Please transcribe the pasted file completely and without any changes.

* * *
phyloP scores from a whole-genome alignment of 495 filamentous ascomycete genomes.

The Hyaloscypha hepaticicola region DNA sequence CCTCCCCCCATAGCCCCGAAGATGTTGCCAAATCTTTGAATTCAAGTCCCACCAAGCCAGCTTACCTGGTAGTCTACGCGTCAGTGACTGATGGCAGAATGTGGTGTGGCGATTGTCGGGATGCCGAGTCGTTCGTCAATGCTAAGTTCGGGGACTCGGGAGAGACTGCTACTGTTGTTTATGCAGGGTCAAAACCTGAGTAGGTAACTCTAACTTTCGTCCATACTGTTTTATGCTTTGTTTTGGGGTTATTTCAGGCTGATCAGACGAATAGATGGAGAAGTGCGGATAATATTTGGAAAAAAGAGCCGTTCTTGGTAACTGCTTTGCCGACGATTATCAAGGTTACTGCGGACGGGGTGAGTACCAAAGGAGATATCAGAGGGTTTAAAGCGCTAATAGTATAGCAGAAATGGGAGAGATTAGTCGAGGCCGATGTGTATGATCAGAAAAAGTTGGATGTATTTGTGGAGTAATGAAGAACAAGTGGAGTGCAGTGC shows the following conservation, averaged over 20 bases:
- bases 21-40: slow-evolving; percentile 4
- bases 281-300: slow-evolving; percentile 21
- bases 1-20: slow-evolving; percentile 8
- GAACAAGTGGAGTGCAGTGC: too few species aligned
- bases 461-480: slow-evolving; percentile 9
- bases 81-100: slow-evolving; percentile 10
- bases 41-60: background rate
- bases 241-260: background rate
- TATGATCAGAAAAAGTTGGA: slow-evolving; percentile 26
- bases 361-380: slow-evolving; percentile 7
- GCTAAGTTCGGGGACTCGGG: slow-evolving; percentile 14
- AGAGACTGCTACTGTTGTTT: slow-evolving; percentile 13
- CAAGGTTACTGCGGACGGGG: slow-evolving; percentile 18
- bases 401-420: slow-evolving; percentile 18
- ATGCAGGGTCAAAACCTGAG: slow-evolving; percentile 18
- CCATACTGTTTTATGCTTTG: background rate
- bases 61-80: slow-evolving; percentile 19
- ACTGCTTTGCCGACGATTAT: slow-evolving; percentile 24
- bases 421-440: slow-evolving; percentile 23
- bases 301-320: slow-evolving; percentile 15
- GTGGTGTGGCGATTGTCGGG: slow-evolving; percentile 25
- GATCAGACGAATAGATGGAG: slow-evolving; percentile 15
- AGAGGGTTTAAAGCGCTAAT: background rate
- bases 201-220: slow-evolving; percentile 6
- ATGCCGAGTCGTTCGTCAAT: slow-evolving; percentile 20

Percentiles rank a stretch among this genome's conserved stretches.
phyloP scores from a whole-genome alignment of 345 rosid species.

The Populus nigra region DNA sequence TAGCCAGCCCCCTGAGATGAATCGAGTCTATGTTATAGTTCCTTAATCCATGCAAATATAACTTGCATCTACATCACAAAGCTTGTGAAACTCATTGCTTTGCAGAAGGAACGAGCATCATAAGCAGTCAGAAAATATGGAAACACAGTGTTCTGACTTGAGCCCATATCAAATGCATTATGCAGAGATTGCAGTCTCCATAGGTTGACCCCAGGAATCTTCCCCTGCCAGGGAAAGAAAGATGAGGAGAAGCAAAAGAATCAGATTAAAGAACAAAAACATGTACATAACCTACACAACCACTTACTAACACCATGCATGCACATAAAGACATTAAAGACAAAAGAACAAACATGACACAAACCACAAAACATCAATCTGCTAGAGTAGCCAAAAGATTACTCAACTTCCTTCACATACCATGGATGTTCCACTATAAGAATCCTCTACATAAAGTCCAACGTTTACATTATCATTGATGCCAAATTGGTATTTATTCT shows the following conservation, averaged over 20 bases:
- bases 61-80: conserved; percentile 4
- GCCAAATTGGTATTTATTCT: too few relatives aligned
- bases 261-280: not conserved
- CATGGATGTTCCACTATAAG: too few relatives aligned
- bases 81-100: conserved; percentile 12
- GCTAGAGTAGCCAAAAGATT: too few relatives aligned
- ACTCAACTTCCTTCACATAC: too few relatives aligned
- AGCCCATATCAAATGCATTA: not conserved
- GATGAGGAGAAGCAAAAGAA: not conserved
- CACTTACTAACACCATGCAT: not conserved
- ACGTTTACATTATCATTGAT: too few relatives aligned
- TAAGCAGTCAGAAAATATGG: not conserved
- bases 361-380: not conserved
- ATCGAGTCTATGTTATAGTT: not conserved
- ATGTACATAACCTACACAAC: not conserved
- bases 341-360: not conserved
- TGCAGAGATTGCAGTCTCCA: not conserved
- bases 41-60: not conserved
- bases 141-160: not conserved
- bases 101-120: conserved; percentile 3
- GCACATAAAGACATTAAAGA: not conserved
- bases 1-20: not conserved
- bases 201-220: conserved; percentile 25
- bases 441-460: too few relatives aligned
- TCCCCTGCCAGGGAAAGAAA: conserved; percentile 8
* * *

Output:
phyloP scores from a whole-genome alignment of 495 filamentous ascomycete genomes.

The Hyaloscypha hepaticicola region DNA sequence CCTCCCCCCATAGCCCCGAAGATGTTGCCAAATCTTTGAATTCAAGTCCCACCAAGCCAGCTTACCTGGTAGTCTACGCGTCAGTGACTGATGGCAGAATGTGGTGTGGCGATTGTCGGGATGCCGAGTCGTTCGTCAATGCTAAGTTCGGGGACTCGGGAGAGACTGCTACTGTTGTTTATGCAGGGTCAAAACCTGAGTAGGTAACTCTAACTTTCGTCCATACTGTTTTATGCTTTGTTTTGGGGTTATTTCAGGCTGATCAGACGAATAGATGGAGAAGTGCGGATAATATTTGGAAAAAAGAGCCGTTCTTGGTAACTGCTTTGCCGACGATTATCAAGGTTACTGCGGACGGGGTGAGTACCAAAGGAGATATCAGAGGGTTTAAAGCGCTAATAGTATAGCAGAAATGGGAGAGATTAGTCGAGGCCGATGTGTATGATCAGAAAAAGTTGGATGTATTTGTGGAGTAATGAAGAACAAGTGGAGTGCAGTGC shows the following conservation, averaged over 20 bases:
- bases 21-40: slow-evolving; percentile 4
- bases 281-300: slow-evolving; percentile 21
- bases 1-20: slow-evolving; percentile 8
- GAACAAGTGGAGTGCAGTGC: too few species aligned
- bases 461-480: slow-evolving; percentile 9
- bases 81-100: slow-evolving; percentile 10
- bases 41-60: background rate
- bases 241-260: background rate
- TATGATCAGAAAAAGTTGGA: slow-evolving; percentile 26
- bases 361-380: slow-evolving; percentile 7
- GCTAAGTTCGGGGACTCGGG: slow-evolving; percentile 14
- AGAGACTGCTACTGTTGTTT: slow-evolving; percentile 13
- CAAGGTTACTGCGGACGGGG: slow-evolving; percentile 18
- bases 401-420: slow-evolving; percentile 18
- ATGCAGGGTCAAAACCTGAG: slow-evolving; percentile 18
- CCATACTGTTTTATGCTTTG: background rate
- bases 61-80: slow-evolving; percentile 19
- ACTGCTTTGCCGACGATTAT: slow-evolving; percentile 24
- bases 421-440: slow-evolving; percentile 23
- bases 301-320: slow-evolving; percentile 15
- GTGGTGTGGCGATTGTCGGG: slow-evolving; percentile 25
- GATCAGACGAATAGATGGAG: slow-evolving; percentile 15
- AGAGGGTTTAAAGCGCTAAT: background rate
- bases 201-220: slow-evolving; percentile 6
- ATGCCGAGTCGTTCGTCAAT: slow-evolving; percentile 20

Percentiles rank a stretch among this genome's conserved stretches.
phyloP scores from a whole-genome alignment of 345 rosid species.

The Populus nigra region DNA sequence TAGCCAGCCCCCTGAGATGAATCGAGTCTATGTTATAGTTCCTTAATCCATGCAAATATAACTTGCATCTACATCACAAAGCTTGTGAAACTCATTGCTTTGCAGAAGGAACGAGCATCATAAGCAGTCAGAAAATATGGAAACACAGTGTTCTGACTTGAGCCCATATCAAATGCATTATGCAGAGATTGCAGTCTCCATAGGTTGACCCCAGGAATCTTCCCCTGCCAGGGAAAGAAAGATGAGGAGAAGCAAAAGAATCAGATTAAAGAACAAAAACATGTACATAACCTACACAACCACTTACTAACACCATGCATGCACATAAAGACATTAAAGACAAAAGAACAAACATGACACAAACCACAAAACATCAATCTGCTAGAGTAGCCAAAAGATTACTCAACTTCCTTCACATACCATGGATGTTCCACTATAAGAATCCTCTACATAAAGTCCAACGTTTACATTATCATTGATGCCAAATTGGTATTTATTCT shows the following conservation, averaged over 20 bases:
- bases 61-80: conserved; percentile 4
- GCCAAATTGGTATTTATTCT: too few relatives aligned
- bases 261-280: not conserved
- CATGGATGTTCCACTATAAG: too few relatives aligned
- bases 81-100: conserved; percentile 12
- GCTAGAGTAGCCAAAAGATT: too few relatives aligned
- ACTCAACTTCCTTCACATAC: too few relatives aligned
- AGCCCATATCAAATGCATTA: not conserved
- GATGAGGAGAAGCAAAAGAA: not conserved
- CACTTACTAACACCATGCAT: not conserved
- ACGTTTACATTATCATTGAT: too few relatives aligned
- TAAGCAGTCAGAAAATATGG: not conserved
- bases 361-380: not conserved
- ATCGAGTCTATGTTATAGTT: not conserved
- ATGTACATAACCTACACAAC: not conserved
- bases 341-360: not conserved
- TGCAGAGATTGCAGTCTCCA: not conserved
- bases 41-60: not conserved
- bases 141-160: not conserved
- bases 101-120: conserved; percentile 3
- GCACATAAAGACATTAAAGA: not conserved
- bases 1-20: not conserved
- bases 201-220: conserved; percentile 25
- bases 441-460: too few relatives aligned
- TCCCCTGCCAGGGAAAGAAA: conserved; percentile 8